Teaching ROOTS

When you became a Coach, you did so because you love the game.  Because you want to teach kids the sport you love so much.  Because you want to see the great history and tradition of your sport continue and carried forward by the next generation.  You also likely inherently knew that sport brought so much to your life and you’d like other young men and women to gain those same valuable life lessons.  

Because sports can be so valuable in helping youth learn life lessons that will impact them and their communities far beyond the playing fields, Positive Coaches want to do everything in their power to make sure the youth sports experience is positive. Positive Coaches conduct themselves by a code called “Honoring the Game.” To remember components of this code, remind yourself and your players that Honoring the Game means respecting the sport’s ROOTS, where ROOTS stands for Rules, Opponents, Officials, Teammates and Self.

Introducing ROOTS to Players and Their Parents

Unfortunately, youth sports today can sometimes be a sea of volatile emotions.  Sadly some adults and athletes still have a win-at-all-cost mentality.  And the heat of competition can sometimes bring out the worst in both adults and kids.  

But members of the Play Positive community – parents and coaches – work hard to Honor The Game and teach the principles of ROOTS to our young athletes. And as a Positive Coach, you are a leader and culture shaper who is – rightly or wrongly – accountable for your whole team’s behavior, including players’ parents.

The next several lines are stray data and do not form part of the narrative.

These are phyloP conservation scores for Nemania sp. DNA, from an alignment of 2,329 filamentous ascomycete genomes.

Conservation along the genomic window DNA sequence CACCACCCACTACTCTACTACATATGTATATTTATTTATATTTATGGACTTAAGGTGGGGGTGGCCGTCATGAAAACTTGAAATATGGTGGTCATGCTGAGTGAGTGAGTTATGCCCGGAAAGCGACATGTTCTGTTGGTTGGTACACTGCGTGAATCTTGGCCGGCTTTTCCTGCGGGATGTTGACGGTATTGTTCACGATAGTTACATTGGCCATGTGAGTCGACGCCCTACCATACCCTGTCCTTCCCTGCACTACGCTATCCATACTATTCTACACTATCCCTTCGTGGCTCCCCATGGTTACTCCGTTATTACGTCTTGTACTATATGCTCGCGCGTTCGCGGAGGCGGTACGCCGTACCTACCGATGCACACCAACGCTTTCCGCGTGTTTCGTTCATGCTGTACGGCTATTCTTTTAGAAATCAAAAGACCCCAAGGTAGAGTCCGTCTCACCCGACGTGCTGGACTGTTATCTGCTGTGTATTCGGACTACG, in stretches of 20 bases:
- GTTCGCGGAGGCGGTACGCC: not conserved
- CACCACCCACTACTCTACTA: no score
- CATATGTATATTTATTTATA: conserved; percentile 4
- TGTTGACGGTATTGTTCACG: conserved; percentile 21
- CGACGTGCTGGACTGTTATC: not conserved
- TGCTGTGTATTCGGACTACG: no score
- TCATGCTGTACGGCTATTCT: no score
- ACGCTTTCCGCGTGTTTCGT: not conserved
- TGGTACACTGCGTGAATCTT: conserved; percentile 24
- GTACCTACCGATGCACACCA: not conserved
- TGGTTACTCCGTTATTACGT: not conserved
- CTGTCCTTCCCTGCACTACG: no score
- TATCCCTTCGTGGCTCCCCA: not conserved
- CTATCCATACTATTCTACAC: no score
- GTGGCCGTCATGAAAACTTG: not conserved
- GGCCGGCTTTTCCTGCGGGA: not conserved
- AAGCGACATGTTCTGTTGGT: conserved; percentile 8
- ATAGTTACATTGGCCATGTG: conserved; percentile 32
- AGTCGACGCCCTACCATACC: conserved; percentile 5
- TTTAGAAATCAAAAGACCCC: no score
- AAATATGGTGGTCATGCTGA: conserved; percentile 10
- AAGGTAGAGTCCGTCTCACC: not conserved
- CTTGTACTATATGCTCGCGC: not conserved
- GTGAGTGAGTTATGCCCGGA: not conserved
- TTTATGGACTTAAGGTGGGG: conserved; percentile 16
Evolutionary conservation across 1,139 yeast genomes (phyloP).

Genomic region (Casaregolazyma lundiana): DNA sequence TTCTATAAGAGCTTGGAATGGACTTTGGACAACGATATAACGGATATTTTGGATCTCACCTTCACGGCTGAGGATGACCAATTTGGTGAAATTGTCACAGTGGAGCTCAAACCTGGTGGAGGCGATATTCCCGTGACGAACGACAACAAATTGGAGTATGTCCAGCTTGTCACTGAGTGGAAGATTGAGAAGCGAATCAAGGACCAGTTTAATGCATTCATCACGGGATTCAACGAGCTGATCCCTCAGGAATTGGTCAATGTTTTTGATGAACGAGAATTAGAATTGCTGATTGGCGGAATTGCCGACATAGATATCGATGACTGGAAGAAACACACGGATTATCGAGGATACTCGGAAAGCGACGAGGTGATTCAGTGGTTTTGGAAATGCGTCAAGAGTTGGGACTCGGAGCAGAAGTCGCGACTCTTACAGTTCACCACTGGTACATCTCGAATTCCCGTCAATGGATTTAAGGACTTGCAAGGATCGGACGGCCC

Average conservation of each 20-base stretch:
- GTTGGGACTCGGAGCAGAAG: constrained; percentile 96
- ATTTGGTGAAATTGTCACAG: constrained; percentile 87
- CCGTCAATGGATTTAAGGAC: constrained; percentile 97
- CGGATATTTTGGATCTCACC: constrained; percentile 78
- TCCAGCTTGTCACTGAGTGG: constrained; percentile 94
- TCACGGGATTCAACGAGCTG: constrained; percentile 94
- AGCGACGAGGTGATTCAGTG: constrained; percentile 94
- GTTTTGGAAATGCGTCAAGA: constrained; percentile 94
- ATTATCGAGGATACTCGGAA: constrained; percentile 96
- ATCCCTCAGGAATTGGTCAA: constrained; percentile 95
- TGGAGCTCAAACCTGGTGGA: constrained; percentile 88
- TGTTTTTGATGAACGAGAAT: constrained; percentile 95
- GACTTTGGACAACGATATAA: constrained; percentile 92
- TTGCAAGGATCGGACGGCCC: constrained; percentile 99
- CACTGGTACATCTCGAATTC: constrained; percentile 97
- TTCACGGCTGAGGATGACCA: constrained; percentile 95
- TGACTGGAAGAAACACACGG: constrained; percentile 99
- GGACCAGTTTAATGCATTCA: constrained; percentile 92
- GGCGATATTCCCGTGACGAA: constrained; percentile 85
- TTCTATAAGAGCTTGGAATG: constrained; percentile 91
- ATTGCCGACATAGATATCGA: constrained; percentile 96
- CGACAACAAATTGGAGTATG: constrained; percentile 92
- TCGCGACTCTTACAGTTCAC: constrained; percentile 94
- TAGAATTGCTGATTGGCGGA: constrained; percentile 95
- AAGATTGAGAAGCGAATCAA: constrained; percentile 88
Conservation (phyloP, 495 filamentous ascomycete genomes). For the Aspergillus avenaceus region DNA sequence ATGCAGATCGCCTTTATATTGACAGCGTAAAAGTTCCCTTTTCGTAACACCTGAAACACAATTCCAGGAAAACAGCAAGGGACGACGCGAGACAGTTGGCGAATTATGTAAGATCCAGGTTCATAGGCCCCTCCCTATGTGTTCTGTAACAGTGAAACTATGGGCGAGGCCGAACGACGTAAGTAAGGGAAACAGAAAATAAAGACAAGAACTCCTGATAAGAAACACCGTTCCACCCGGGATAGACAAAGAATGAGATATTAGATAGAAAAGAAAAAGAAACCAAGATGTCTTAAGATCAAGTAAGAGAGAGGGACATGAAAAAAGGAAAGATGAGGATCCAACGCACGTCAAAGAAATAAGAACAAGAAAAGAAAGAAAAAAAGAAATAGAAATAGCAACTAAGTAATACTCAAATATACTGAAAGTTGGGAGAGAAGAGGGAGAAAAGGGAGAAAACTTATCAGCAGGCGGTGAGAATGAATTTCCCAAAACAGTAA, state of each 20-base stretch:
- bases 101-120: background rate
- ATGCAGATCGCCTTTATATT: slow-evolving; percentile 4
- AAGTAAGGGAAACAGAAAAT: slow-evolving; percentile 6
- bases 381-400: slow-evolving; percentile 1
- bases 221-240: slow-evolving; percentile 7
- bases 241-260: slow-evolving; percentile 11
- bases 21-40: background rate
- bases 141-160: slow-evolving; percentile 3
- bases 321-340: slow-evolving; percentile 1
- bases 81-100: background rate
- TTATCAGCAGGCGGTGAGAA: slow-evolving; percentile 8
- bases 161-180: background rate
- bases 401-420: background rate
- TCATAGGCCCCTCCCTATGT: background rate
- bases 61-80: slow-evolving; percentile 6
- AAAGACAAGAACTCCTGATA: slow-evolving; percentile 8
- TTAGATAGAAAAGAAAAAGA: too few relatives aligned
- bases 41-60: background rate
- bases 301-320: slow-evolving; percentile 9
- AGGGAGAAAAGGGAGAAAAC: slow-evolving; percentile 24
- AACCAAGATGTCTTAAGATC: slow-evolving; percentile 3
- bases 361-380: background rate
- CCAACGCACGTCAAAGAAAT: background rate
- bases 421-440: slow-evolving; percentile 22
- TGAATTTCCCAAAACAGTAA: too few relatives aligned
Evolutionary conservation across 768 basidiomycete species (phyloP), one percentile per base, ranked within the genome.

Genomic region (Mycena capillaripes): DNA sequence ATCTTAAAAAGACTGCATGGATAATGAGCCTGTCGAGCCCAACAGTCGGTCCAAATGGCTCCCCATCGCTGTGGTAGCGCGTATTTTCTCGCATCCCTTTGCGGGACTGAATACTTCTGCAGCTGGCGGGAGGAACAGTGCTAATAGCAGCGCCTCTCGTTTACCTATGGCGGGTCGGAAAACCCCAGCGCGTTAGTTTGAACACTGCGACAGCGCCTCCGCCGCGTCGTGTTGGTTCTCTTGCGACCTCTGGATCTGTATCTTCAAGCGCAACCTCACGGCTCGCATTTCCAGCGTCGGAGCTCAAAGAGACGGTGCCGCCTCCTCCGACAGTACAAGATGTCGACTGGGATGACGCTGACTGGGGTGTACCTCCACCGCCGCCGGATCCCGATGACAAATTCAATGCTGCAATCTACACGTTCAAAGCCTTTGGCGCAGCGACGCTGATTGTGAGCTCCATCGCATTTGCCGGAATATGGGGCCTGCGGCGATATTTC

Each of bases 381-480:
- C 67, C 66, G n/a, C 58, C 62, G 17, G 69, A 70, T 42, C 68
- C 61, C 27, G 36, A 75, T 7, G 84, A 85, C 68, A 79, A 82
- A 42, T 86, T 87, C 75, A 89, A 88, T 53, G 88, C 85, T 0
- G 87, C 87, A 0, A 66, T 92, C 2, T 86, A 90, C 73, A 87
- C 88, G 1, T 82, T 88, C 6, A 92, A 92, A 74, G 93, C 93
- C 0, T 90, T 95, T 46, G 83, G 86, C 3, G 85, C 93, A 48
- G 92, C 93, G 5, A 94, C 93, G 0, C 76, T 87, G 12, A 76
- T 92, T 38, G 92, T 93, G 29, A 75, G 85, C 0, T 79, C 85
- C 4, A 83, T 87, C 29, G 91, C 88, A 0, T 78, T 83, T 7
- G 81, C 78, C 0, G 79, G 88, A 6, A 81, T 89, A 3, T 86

Use your first team meeting as well as your first parent meeting to introduce Honoring the Game and ROOTS :

  • Rules. As a team and as individuals, we refuse to bend or break the rules, even if we think we can get away with it.

  • Opponents. Recognize that a worthy opponent brings out our best and take a "fierce-yet-friendly" attitude into competition. In the locker room before the game, remind your players that a worthy opponent is what makes us better and what makes competition worthwhile.  Remind them to respect that. Instruct your players that when a whistle blows, help downed opponents to their feet. Make it a team rule that after every game, you as a team shake the hands of your opponents – win or lose!  As a coach, make sure you seek out the opposing coach and shake their hand – emulate the behavior you want to see from your team. After a tough loss, talk to your team about how thankful you are for a worthy opponent who tested you and, as a result, helped you learn more about the game by what your collective mistakes might have been and have inspired you as a team and as individuals to work even harder.

  • Officials. We respect officials even when we disagree with them.  Positive Coaches do not yell at officials, berate them or in any way disrespect them.  Positive Coaches teach athletes that officiating can be difficult (in fact, consider doing an Officiating Drill below with your team to help reinforce a respect for officials).  Honor The Game by respectfully discussing calls with officials and, again, emulate the behavior you seek in your team and from the parents in the stands: go shake the hand of the official after the match is complete.

  • Teammates. We never do anything to embarrass our team (on or off the field). We do what we can to lift each other up and help each other reach our potential.  Talk to your athletes about your Team Code of Conduct.

  • Self. We live up to our own standards of Honoring the Game, even when others don't. If the opposing players, coaches or parents act out, we still do not.